The larger organisms, bacteria, had been able to be grown and studied in the laboratory from the time of Pasteur, but viruses are unable to reproduce on their own, needing a plant or animal cell to parasitise. The word virus is derived from the Latin for poison, and their presence in disease was inferred from experiments that showed them to pass through bacterial filters and still cause disease on inoculation into plants or animals. Over the course of the 20th century it became apparent that these tiny particles of protein and genetic material were the most abundant organisms on earth, present in pretty well every living organism yet not able to live and reproduce independently, and sometimes could cause disease. My own pet virus, probably acquired as a schoolboy playing in the front row of a rugby scrum, lives in the nucleus of a nerve at the base of my brain and still reminds me of its presence by producing a periodic cold sore on my face. No doubt its offspring cause similar symptoms in some of those whose faces have come into contact with mine over the years. That is how infectious organisms work to ensure their survival.

Micro-organisms have evolved an extraordinary variety of mechanisms in order to survive. For viruses and bacteria, the main one is genetic mutation, and since they reproduce rapidly this is very effective in overcoming any defences a new host organism may direct at them. The obvious example is the development of resistance to antibiotics or antiviral drugs. Another is development of a protective capsule against immune defences. Mutation and the ability of some viruses to exchange genetic material are the reasons scientists have such problems in predicting and preventing influenza pandemics, and why such pandemics occur.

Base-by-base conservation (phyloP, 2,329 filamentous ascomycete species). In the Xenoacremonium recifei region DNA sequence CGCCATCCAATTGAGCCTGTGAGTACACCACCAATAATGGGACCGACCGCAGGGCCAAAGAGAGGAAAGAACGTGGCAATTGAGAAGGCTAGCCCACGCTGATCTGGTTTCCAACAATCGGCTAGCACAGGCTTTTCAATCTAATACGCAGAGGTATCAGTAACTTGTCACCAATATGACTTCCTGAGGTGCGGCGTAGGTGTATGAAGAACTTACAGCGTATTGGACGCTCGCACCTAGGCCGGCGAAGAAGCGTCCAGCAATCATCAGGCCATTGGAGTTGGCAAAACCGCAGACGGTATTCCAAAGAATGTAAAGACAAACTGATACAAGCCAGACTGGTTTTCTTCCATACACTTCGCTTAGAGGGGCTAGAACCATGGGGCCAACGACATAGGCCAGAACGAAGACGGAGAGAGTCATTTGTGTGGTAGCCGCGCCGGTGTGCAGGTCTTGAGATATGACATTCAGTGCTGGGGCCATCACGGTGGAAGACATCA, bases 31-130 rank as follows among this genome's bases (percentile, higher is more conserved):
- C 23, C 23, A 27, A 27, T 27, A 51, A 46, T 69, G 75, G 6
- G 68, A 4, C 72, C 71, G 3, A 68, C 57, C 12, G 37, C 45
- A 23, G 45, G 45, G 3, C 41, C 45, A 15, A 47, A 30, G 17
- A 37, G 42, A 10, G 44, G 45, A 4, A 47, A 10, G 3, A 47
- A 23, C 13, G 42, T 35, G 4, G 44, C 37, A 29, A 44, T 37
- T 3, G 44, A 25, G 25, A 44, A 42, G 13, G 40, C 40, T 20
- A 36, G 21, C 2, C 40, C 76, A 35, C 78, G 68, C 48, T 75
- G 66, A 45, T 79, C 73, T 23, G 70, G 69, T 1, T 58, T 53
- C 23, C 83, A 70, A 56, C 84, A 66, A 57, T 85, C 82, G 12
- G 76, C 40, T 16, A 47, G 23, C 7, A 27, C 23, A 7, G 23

If you think about it, sometimes we can provide special help to the germs ourselves. Plagues and epidemics have punctuated and influenced man’s history on the planet. The Black Death, bubonic plague, syphilis, tuberculosis, cholera and typhoid all have appeared in epidemics related to overcrowding, warfare, and migration of people. Poor hygiene and waste disposal remain a problem, increasing risk of epidemics in many parts of the world, especially now among the mass of displaced populations.

From an evolutionary point of view, successful organisms cause their host to pass them on, usually by making the host ill; the cold virus makes us sneeze, the tuberculosis bacterium makes us cough, the syphilis bacterium causes sores and spreads by sexual contact, and so on. These survival tricks also give us the opportunity to prevent the disease, by knowing how spread occurs, and that is the origin of public health. So when a new plague appears a great effort is made to understand its cause and methods of transmission. This has been dramatically illustrated by the HIV epidemic; a primarily sexually transmitted infection, whose control is dependent on public health interventions while scientists work to find appropriate anti-viral drug regimens and ultimately a vaccine.

Only one viral disease, smallpox, has so far been eradicated, as a result of an effective cheap vaccine used in a world-wide public health strategy of vaccination. It is hoped that poliomyelitis may go the same way, although conflicts and displacement of populations in the few remaining endemic areas are hindering its final eradication. Attempts to use drug therapy to eradicate tuberculosis and public health measures to eradicate malaria have failed from human intransigence and lack of effective vaccines – the world’s greatest killers survive.